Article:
During the third trimester, your baby will grow a lot! In week 28, babies are about 2.5 pounds and 16 inches long. By week 40, they’re closer to 6-9 pounds and 19-22 inches long. That’s a lot of growing – and a lot of room to take up in your stomach!

So, what exactly is going on in there? Between months 7 and 8 your baby is turning cartilage into bones. Make sure you’re getting enough calcium to aid this process. Between weeks 32-36 your baby’s skin thickens, fat builds up, and the vernix and lanugo are shed. The meconium – a.k.a. your baby’s very first poop! – builds up in the intestines. By week 30, your baby’s touch receptors have completely developed and by week 31, all five senses will be functional. Now is the time to start singing lullabies, because he or she is actively listening to and learning the sound of your voice. During all of this development, baby’s brain is also growing and experimenting with new skills like dreaming, blinking, and temperature regulation. At about week 34, your baby will settle upside down, preparing for birth.

With all this activity, you’re sure to feel some side effects. As the abdomen muscles stretch to make room for your growing baby you might experience cramps and sharp pains. You’ll also feel more exhausted due to the increased demands of pregnancy. Make sure you’re taking care of yourself so that your body can take care of baby! Heartburn may also occur as your uterus pushes your stomach upwards. You’ll experience Braxton Hicks contractions as your body starts to practice for labor, and varicose veins might develop in your legs due to the extra blood flow. Stretch marks could appear on your skin, but moisturizing will keep them small. Backache is also a common complaint due to relaxin, a pregnancy hormone, which is loosening your joints. This allows your stomach to pull your center of gravity more to the front of your body. Putting your feet up helps! Weird and vivid dreams are also common since your hormones are in overdrive, and clumsiness will become a part of daily life. And of course, leaky breasts and a weak bladder might also occur. Combat your baby’s extra weight on your pelvis with daily Kegels exercises. But you’re almost at the finish line, and finally meeting your baby will make everything you’ve gone through totally worth it!

So how do you know when the big day has arrived? It can be hard to distinguish false labor from real labor so always check with your doctor, but common signs can include waddling (as your baby drops lower into your pelvis), bloody discharge, actual contractions (these intensify the more active you are), and your water breaking (which may or may not happen before you arrive at the hospital). If you experience signs of preterm labor, heavy vaginal bleeding or discharge, serious pain in the lower abdomen, sudden weight gain, and/or a temperature of more than 101.5 F, call your doctor immediately. It might be nothing but it’s best to be safe.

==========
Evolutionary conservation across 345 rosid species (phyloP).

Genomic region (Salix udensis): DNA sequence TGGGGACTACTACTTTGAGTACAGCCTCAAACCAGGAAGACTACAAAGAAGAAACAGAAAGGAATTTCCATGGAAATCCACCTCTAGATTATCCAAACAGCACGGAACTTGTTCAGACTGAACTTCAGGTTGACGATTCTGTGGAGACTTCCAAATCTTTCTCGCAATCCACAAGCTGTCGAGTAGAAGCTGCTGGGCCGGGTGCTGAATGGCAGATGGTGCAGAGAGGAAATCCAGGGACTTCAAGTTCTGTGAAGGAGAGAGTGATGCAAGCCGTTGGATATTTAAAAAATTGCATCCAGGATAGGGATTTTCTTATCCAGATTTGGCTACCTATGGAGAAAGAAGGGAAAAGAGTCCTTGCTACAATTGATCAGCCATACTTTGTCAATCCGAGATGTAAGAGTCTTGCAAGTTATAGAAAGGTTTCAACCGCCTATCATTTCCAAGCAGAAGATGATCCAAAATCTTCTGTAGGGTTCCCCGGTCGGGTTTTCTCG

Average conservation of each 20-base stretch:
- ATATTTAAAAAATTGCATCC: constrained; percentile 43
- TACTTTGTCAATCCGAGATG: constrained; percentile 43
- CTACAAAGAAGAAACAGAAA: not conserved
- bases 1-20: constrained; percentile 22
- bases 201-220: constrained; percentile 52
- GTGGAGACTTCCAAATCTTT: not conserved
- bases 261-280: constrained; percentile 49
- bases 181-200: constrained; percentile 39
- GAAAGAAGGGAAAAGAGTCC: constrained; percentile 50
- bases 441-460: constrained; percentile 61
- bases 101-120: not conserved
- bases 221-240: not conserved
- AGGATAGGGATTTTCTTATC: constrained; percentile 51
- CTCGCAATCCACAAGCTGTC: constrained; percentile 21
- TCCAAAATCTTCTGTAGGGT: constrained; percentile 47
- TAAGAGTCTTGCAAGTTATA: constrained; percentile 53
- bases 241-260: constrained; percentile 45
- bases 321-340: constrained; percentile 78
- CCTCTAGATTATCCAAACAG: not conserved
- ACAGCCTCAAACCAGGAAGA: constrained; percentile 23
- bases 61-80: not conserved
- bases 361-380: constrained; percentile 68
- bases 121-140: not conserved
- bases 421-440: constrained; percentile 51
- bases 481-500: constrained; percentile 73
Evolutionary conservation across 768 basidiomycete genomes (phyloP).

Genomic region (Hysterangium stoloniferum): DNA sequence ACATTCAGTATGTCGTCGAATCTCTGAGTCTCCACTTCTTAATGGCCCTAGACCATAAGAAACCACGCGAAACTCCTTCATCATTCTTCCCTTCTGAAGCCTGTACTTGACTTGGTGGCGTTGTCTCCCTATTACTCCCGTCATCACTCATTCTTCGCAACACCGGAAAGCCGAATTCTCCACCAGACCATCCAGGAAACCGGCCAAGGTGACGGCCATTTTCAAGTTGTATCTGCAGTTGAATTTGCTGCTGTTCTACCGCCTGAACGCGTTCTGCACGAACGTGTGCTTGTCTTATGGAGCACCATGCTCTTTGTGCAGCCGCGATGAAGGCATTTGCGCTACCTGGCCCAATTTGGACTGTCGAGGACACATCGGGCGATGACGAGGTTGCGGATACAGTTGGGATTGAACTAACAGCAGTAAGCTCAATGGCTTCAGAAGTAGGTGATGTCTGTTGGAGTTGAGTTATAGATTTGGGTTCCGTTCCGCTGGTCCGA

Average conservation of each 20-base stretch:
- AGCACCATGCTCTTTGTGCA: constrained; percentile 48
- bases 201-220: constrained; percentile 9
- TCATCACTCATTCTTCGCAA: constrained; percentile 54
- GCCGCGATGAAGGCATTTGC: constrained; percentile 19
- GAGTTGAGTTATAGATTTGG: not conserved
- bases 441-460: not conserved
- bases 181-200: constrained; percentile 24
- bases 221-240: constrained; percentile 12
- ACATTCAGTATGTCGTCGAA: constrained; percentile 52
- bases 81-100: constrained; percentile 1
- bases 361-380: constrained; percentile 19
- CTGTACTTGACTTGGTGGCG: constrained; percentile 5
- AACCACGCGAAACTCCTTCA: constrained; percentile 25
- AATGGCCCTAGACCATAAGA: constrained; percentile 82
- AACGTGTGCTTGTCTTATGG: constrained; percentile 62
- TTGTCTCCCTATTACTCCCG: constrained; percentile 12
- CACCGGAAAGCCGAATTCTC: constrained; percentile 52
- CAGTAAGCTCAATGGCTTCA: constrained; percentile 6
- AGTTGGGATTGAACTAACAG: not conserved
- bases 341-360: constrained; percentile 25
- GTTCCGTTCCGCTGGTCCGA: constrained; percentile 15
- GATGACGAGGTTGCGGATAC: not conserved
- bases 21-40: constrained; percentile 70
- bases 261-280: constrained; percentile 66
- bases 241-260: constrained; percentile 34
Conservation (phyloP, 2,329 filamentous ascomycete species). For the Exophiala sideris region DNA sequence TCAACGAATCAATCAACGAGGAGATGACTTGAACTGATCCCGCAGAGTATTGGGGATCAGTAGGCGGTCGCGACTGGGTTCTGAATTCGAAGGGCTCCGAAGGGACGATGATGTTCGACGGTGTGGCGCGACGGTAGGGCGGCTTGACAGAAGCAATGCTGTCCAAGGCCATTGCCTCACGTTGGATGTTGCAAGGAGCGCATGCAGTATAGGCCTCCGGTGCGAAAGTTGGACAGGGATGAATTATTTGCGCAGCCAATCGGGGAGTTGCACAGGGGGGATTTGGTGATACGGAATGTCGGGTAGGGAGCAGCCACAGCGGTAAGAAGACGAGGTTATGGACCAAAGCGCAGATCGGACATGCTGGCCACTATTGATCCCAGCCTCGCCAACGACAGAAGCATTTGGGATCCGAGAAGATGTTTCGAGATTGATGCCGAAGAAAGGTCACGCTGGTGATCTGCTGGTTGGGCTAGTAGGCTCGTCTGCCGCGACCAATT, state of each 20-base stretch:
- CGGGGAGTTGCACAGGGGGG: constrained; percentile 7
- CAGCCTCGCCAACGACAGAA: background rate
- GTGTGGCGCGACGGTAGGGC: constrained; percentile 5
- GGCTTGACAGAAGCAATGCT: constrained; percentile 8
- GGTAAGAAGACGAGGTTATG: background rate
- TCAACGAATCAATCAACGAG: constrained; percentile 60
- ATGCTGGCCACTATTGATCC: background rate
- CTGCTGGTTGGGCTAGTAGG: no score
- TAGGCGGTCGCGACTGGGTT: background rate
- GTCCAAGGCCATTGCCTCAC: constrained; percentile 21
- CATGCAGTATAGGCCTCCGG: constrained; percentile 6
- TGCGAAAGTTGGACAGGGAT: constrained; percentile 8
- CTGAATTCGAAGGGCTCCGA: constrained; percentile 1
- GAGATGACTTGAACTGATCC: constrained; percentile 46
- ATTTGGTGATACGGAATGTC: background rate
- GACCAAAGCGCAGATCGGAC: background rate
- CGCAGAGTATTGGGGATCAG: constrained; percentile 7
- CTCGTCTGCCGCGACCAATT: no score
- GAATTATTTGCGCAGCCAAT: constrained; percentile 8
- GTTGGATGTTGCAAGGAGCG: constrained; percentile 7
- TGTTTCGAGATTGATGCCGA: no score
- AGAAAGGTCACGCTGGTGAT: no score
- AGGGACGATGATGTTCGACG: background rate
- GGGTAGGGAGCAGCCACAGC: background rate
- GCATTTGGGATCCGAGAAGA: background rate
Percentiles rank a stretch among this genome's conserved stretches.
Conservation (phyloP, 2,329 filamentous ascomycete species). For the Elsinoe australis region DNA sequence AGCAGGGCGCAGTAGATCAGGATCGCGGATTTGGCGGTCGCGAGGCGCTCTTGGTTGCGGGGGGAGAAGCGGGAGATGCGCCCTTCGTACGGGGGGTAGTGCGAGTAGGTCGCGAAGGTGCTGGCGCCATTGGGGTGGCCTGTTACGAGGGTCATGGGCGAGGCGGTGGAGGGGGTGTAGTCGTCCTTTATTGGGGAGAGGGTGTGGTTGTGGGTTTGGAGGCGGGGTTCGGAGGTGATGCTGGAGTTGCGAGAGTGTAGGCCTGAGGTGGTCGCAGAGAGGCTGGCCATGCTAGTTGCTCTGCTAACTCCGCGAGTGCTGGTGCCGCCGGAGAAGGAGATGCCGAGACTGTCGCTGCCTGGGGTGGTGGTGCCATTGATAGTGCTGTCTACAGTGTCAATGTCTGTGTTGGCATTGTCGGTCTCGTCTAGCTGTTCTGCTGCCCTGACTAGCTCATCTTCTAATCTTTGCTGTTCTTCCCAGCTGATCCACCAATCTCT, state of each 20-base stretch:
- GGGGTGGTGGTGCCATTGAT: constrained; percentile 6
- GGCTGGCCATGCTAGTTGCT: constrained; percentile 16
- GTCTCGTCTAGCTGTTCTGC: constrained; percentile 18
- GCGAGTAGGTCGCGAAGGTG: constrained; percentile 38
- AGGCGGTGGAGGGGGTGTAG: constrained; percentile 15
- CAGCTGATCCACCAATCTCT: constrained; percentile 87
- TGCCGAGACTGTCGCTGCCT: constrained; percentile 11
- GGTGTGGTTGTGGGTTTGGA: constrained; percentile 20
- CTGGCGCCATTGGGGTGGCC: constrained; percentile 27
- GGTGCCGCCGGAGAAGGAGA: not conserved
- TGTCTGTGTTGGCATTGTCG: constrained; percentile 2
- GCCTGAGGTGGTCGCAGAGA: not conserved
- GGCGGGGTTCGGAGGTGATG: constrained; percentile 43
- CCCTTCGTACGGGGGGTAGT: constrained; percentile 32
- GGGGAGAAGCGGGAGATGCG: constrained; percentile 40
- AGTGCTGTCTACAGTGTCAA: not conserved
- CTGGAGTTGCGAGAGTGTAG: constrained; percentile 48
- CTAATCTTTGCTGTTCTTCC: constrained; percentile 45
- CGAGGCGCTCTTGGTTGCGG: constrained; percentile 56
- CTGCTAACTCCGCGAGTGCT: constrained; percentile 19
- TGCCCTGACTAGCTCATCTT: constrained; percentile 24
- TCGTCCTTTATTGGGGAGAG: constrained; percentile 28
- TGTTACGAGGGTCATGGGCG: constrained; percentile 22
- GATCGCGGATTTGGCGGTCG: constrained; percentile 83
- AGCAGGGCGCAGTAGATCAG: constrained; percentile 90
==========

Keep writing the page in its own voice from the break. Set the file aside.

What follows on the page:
While you’re waiting anxiously during the third trimester, there are some things you cando to keep busy and healthy.
– Starting week 28, keep track of baby’s kicks. Count them and mark any changes, especially in the final stretch.
– Keep track of your weight. You’ll gain a lot at the beginning of the third trimester, and then slow down or even lose a few pounds near the end.
– Exercise – as long as your doctor approves and you follow the appropriate safety precautions to keep baby safe.
– Make some appointments. In the third trimester, you should be tested for anemia, group B strep, and glucose levels between months 7 and 8. An internal cervix exam is due in month 9 to check for effacement and dilation.
– Tour the hospital
– Pick a pediatrician
– Get all the baby essentials – stroller, car seat, crib, changing table, baby monitor, and diapers. Lots of diapers.
– Take a childbirth class to help you prepare for labor, and look into classes on infant CPR and caring for your newborn.
– Learn about breastfeeding. You should know why and how to do it, and you can even take a breastfeeding class or find a lactation consultant.
– Educate yourself about the stages of labor. You need to know what to expect!
– Decide if you want an epidural or other medication to help with the pain during labor. If you’d prefer a natural birth, talk to your doctor about it now.
– Decorate and set up the nursery
– Go grocery shopping, cook like crazy, and then freeze those meals. Pulling meals out of the freezer for the first few weeks while you’re recovering and busy with baby will make life much easier.
– Don’t forget to take a few photos of your baby bump before it’s gone!
– Pack a light bag for the hospital.
– Take a look at your finances, and make a new family budget.
– Learn about what to expect with your body after you give birth, and with baby’s first year. There are so many exciting moments ahead of you both!